transfer…

  2. Be calm. Don’t rush to ship until you are positive that all the
    signs indicate an honest transaction. If you have just and even just
    a tiny tiny suspicion, ask your customer to FAX you an authorization
    form.

Hope it helps
Hanuman


#5

Dear John,

The VISA merchant agreement is roughly the same everywhere, except
as impacted by the laws of various countries. However, the
"chargeback" clause is present in every contract I’ve negotiated.

There are, however, a few things you can do to protect yourself
against fraud and reduce those chargebacks. If you are using a
credit card processing agency such as Cybersource or Verisign (they
are equally good), they can provide you with a tremendous amount of
support to reduce your credit card fraud through more aggressive
verification of the card.

Banks and card processing organizations also “reward” certain fraud
protection behaviors on your part. For instance, if you ask for the
full billing address of the card holder, and insist that the zip code
of the billing address for the card being presented matches what is
in the credit database (most card number thieves have no idea of the
billing address for the card they are using), you can reduce or avoid
responsibility if a fraud occurs. Also, if you collect the CVV2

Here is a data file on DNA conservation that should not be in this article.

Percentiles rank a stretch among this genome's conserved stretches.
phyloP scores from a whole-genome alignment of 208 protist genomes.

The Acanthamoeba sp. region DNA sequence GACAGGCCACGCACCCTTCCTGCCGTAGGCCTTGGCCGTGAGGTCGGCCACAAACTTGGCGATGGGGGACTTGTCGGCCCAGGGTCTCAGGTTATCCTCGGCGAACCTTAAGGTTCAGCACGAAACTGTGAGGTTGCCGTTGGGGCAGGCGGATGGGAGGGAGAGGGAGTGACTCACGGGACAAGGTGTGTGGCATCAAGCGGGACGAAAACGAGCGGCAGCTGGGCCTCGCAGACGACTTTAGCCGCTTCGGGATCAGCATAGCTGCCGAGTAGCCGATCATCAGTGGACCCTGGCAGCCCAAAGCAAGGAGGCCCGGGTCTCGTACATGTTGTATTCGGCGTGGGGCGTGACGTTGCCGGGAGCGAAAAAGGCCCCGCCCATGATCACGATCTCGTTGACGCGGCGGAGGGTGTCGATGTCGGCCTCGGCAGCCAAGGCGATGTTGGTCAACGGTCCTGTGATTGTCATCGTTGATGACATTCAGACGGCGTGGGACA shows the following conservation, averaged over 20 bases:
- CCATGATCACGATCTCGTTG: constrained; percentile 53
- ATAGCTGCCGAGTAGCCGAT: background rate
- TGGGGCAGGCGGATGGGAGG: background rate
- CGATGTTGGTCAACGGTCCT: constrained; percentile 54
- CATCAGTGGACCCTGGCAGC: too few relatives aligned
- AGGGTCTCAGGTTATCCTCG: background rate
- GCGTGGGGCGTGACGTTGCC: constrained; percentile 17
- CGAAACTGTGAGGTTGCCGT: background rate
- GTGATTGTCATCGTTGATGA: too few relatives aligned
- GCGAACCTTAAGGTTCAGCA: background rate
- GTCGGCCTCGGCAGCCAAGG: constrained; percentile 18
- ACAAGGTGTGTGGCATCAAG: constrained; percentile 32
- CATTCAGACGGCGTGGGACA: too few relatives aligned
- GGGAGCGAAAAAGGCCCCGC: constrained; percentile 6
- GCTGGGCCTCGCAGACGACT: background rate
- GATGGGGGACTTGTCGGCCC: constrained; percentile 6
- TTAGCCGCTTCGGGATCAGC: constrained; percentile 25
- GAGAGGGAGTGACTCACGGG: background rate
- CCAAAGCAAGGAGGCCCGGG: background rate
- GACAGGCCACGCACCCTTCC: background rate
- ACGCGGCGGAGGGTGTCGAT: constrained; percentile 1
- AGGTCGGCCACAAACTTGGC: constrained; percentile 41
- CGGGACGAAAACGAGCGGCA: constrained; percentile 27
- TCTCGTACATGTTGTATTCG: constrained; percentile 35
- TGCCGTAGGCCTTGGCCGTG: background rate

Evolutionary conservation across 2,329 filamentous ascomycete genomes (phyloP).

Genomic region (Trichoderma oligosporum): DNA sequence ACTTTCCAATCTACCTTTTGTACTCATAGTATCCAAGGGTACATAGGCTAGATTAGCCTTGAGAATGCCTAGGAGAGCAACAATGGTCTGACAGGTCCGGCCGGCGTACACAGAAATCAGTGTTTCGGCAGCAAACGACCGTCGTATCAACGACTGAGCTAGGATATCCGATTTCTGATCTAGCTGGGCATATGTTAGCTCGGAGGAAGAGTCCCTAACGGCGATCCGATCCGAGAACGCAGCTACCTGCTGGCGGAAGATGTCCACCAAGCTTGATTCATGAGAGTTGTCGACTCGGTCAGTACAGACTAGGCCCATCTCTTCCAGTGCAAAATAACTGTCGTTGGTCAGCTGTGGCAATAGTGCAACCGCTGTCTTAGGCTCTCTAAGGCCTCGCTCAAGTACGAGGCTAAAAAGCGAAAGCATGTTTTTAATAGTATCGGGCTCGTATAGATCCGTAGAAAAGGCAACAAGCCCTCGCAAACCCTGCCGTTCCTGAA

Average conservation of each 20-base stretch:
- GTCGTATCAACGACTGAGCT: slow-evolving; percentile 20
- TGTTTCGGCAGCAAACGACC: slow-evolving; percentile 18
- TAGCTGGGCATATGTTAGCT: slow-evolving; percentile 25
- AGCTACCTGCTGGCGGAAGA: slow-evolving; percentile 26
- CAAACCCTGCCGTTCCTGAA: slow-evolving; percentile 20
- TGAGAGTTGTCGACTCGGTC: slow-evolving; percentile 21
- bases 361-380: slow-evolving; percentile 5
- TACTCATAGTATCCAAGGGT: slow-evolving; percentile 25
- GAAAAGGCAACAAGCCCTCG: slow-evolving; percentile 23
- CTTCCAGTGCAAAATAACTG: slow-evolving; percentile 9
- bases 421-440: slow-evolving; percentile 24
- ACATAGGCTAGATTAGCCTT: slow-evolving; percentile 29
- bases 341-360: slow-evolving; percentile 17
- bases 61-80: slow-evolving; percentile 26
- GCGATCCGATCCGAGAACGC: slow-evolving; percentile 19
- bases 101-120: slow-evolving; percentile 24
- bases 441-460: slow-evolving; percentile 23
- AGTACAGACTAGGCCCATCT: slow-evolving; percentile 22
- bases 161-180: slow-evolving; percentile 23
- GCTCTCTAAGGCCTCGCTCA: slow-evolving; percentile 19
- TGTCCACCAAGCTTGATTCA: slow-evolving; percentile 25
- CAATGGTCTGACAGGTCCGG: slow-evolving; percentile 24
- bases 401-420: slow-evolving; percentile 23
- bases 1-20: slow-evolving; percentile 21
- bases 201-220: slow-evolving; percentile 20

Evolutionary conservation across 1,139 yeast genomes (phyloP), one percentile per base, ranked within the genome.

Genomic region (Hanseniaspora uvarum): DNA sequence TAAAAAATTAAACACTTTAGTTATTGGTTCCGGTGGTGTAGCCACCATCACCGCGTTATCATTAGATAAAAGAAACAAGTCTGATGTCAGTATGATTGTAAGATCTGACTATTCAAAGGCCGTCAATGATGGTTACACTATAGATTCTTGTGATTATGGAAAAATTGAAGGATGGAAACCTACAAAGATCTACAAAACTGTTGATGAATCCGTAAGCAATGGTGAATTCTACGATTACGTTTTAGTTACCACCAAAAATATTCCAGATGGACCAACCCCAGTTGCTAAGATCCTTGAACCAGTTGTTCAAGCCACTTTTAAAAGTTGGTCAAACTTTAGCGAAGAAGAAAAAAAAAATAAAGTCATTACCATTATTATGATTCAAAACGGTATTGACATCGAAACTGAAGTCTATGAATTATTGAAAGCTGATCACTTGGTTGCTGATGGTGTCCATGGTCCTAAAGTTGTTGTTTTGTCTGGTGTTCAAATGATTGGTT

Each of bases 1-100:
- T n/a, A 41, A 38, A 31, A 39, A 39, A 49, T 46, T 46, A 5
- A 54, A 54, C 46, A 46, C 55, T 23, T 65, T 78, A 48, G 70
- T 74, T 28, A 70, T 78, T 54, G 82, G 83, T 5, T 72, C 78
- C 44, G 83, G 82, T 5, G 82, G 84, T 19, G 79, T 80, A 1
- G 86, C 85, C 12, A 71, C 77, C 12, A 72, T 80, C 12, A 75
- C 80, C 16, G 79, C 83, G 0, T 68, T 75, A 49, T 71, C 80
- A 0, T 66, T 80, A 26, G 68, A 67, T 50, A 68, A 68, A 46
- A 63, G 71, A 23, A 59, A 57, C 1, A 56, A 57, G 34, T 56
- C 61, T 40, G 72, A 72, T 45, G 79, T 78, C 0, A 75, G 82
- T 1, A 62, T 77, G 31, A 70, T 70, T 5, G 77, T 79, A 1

number (that “new” number that appears on the signature line of the
card – the 3 digits at the very end that are not part of the credit
card number on the front of the card) you can reduce or avoid
responsibility for fraud.

I strongly suggest that anyone taking credit cards over the internet
participate with a vendor who specializes in those transactions,
such as the ones mentioned above. You will pay some fees, but it is
the cost of doing business, and think about how much business you
have to give up if you can’t easily accommodate those sales. There
are operational costs to handling checks and cash as well – we just
tend not to calculate them because they are “absorbed” costs. Also
– don’t forget that those fees are always negotiable. If your card
transaction volume is low, you may not get much off, but every penny
counts.

Good luck!

Andrea Hill
Director
The Bell Group


#6

I like to have the client email his phone number to me so that I can
call him and have a discussion about the transaction. I think the
best way to get paid for high value items sold on line is for the
client to wire transfer a deposit into your company bank account. If
he decides to buy the stone, he can then wire the rest of the money
to the account. If he decides to not buy, the seller can wire the
deposit back to him. Any other method is subject to some kind of
charge back. The banks in Canada will put a 6 week hold on any
payments made by paper originating in the United States; ie: money
orders, cashiers cheques, personal cheques, etc. The counterfeiting
techniques are so good now that nothing printed on paper is safe.

Other than a few crazy geologists, who would ever have thought that
Canada would become a player in the diamond trade??

all the best
Bill


#7

[ 8 very good points removed ]

Other precautions I’ve seen done on credit cards:

  1. Telephone back the customer to make sure that everything checks
    out.

  2. Know your customers. Set a limit on $ value for first-time
    customers, relax once they’ve proven that they are not fraudulent.

Ken “Wirehead” Wronkiewicz
http://www.wirewd.com/wh